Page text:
MIRI: People frequently commuting by land into the rural frontiers of northern Sarawak are worried about the increasingly bad weather lately.
Heavy rain with strong wind has lashed parts of northern Sarawak and dark clouds have been looming menacingly over the horizon; and there are worries that the monsoon season may be coming earlier than the usual year-end period.
A check with the Meteorological Department, confirmed that the southwest monsoon is setting in – but it does not mean that a full-scale landas – a local word for monsoon – is on its way.
Still, frequent travellers plying the timber routes between Miri city and the vast hinterland of Baram and the mountainous interior of Bakelalan are worried.
Cargo-handler Andrew Yeo told StarMetro that it was risky to transport foodstuff and fuel using timber roads, which were made of mud and gravel, such as in Long San.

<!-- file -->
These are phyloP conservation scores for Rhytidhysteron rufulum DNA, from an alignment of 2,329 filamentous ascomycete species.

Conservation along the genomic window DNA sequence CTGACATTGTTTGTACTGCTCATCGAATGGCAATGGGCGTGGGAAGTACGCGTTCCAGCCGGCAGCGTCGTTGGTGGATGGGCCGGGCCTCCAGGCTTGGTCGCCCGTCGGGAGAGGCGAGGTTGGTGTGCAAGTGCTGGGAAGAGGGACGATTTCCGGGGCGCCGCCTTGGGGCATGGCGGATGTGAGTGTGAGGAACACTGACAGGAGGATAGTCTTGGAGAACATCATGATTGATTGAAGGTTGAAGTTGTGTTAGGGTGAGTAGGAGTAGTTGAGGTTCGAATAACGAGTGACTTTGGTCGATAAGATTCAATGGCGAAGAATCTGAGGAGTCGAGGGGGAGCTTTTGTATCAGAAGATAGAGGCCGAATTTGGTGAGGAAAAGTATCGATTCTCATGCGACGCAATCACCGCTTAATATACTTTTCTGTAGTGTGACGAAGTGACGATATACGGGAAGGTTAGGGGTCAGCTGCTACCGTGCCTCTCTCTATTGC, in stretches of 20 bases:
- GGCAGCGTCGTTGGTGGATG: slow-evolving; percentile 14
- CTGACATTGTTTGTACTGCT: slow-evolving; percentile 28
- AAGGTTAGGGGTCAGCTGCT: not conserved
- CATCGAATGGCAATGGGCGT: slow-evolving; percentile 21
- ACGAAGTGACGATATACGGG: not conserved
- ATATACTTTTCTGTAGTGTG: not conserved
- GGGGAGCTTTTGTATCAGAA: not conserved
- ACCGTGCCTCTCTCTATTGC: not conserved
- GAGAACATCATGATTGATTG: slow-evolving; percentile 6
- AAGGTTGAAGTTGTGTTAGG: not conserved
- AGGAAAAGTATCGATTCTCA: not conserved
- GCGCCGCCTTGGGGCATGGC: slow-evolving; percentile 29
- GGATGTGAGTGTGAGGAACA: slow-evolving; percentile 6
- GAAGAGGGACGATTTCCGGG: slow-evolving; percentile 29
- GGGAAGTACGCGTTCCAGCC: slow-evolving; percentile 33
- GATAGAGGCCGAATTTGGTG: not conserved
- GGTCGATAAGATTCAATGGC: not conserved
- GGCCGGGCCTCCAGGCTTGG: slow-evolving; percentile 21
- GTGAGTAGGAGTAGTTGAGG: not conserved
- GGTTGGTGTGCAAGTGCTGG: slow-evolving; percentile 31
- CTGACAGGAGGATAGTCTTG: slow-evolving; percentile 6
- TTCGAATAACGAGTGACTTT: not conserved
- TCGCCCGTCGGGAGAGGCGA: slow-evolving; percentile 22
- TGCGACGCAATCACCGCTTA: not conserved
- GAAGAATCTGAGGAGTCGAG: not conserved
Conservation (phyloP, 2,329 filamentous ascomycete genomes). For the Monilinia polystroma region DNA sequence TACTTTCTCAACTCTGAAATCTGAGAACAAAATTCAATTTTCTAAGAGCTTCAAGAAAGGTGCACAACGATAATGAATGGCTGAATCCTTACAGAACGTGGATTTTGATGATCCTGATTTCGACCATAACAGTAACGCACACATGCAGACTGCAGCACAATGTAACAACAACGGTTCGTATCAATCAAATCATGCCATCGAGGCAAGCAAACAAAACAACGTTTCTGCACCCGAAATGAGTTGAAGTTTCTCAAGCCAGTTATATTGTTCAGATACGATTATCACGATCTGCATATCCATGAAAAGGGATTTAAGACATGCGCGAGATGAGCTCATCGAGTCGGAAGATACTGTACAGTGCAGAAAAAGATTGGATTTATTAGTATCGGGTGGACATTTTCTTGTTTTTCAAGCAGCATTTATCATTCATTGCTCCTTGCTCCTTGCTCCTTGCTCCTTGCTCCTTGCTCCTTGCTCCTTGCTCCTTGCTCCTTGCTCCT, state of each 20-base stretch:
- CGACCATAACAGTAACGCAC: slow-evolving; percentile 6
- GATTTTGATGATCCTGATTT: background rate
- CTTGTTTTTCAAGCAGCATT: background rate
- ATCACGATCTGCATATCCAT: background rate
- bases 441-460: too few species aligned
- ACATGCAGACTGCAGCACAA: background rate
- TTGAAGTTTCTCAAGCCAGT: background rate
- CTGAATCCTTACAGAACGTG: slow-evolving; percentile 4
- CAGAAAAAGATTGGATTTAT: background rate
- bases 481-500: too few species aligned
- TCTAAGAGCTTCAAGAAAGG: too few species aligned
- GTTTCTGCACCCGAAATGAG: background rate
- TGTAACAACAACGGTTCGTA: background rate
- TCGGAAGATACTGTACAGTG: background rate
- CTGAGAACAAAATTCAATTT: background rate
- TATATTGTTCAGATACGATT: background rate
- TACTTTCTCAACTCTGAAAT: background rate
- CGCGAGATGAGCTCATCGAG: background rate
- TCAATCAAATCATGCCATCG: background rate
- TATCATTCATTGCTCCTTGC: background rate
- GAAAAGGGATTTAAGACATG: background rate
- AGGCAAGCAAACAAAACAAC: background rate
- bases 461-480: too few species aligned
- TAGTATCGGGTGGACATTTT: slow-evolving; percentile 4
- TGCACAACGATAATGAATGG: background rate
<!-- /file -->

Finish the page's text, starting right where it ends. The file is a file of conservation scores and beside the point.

“Those intending to use the timber tracks will have to keep a close watch on the weather pattern on a daily basis because roads in the low areas can be easily flooded.
“Dark clouds are constantly looming overhead, and already several flood-prone riverine settlements along the Tutoh-Apoh river basin have been hit by overflowing river over the past week,” he said.
Remote settlements such as Long Panai and Long Laput are low-lying and thus easily flooded every year when the rivers burst their banks.
At the moment there have been no major flood but on Monday evening, the nothern coastal shores of Sarawak stretching until Sabah were hit by strong winds and heavy rain.
The Ramadan bazaar at the Miri Indoor Stadium were also hit by strong winds that ripped apart a few dozen stalls.
Losses were reportedly around RM60,000 but repair works had already been done at the site.
The wind and rain lashed Miri from about 6.45pm to about 8.30pm.
It was reported that the situation was worse in parts of Sabah.